Howl’s Moving Castle
Diana Wynne Jones
Sophie is the oldest of three daughters, and she has a stepmother to boot. So of course she doesn’t expect that her life will ever offer much in the way of excitement or adventure. But then she quite accidentally gets on the wrong side of the Witch of the Waste, who turns her into a 90-year-old woman. Naturally Sophie has no choice but to head out to seek her fortune after that . . . and when she enters the moving castle of the wicked wizard Howl and finds his fire-demon Calcifer, who says he will break the age spell on Sophie in return for Sophie’s breaking his contract with Howl, Sophie decides to try for it. After all, there are definitely places less interesting to be than a castle whose door can open on four entirely different places. If only Howl weren’t so incredibly obnoxious . . . and charming . . .
This book is, quite simply, wonderful fun. The author establishes her light-hearted, at times lightly satirical narrative style right off, and the romp never slows down until the very last page. Large amounts of randomness occur — all of it eventually woven into the head-spinningly complex yet overall solid conclusion — and loveable, amusing characters wander in and out of the charming setting. Seeing the world through Sophie’s eyes is wonderfully entertaining; her old-woman’s guise allows her true self to sparkle free in wit, sarcasm, and a charming no-nonsense irony that never descends into nastiness. And there’s a brilliant usage of John Donne’s poem “Song” as a curse — even aside from the fact that anything by John Donne is automatically awesome, that poem in particular has been waiting since the 17th century for someone to employ it in a fantasy novel. But my favorite part of the book was the portrayal of Howl, who is certainly not your conventional evil wizard. He’s powerful, sure, but he’s also a vain, whiny, cowardly spoiled brat who throws temper tantrums and spends hours primping in the bathroom each morning. He also happens to be a real ladies’ man, who spends his time getting young women to fall for him and then abandoning them. Not the nicest of fellows, but a far cry from your typical Dark-Lord-esque villain, and at times really hilarious into the bargain.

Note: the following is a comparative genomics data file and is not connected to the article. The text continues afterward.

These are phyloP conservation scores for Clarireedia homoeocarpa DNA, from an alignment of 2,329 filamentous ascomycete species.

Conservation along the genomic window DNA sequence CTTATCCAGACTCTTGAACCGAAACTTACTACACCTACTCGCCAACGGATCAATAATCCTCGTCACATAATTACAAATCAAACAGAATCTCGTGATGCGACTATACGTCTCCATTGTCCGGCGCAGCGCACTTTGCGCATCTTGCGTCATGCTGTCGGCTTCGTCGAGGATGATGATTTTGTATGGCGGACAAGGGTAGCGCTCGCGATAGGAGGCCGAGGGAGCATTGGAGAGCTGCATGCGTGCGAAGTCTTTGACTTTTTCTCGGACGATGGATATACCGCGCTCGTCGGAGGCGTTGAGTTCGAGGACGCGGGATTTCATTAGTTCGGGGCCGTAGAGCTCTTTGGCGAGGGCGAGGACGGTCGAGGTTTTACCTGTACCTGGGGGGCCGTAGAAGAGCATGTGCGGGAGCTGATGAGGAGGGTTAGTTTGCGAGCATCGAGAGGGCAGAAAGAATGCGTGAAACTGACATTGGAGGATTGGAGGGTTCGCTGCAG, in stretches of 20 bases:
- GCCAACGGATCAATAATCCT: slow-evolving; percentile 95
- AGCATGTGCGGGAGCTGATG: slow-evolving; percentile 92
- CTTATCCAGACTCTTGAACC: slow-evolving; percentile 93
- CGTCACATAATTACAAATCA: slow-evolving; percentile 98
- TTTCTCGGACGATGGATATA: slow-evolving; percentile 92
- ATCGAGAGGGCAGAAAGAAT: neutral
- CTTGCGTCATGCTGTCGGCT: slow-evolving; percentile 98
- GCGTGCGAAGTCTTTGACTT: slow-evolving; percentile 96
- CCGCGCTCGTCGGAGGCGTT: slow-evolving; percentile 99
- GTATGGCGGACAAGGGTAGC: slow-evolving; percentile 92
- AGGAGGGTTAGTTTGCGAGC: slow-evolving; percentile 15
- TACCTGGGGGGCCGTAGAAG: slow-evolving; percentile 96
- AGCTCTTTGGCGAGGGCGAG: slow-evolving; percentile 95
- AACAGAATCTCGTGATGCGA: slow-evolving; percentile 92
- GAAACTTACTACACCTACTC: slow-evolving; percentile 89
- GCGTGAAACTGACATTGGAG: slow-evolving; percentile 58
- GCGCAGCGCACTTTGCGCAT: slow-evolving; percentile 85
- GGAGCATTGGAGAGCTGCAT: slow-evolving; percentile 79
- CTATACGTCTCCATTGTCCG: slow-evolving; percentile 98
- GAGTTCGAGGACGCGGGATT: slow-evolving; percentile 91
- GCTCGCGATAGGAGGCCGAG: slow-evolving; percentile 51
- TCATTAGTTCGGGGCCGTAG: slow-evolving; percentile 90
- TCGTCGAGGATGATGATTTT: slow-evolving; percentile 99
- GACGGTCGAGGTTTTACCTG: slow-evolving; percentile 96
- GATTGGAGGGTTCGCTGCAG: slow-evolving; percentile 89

Morally, it’s hard to explain my conclusions about this book without giving away lots of the plot — something which I really don’t want to do, since the book is very much worth reading and I don’t want to spoil it for you. Suffice it to say that while there is no drastically pernicious content, I was in the end a bit disappointed with the book’s failure to distinguish much between good and evil. Calcifer (which, by the way, is an absolutely brilliant name, especially for a fire-demon!) is at times said to be an evil being who has no sense of the good, but then he’s not treated as evil, either by the characters or the author — and indeed, he’s more charming and sympathetic than otherwise. Howl’s contracting with a fire demon is portrayed as an obvious mistake; the terms of the contract definitely smack of ‘bad magic’, and the Witch of the Waste is apparently evil precisely because of her own fire-demon contract, but since Calcifer doesn’t seem particularly bad, and since, as we find out, Howl made the contract with good motives, it’s hard to understand exactly why. But . . . well, I just can’t give the whole twisted plot away. Of course I have nothing against complex characters who are not purely good or evil — quite the contrary — but I do like to feel like the author takes the conflict in her characters seriously and thinks it’s important. Basically, I found no real distinction between good and evil actions or characters (not to mention magic), except for the Witch of the Waste, who is bad because she dismembers people. A pretty good reason.
Still, all in all, the book is very enjoyable and not likely to be the least bit harmful for readers mature enough to recognize a touch of relativism when they see it. I liked it.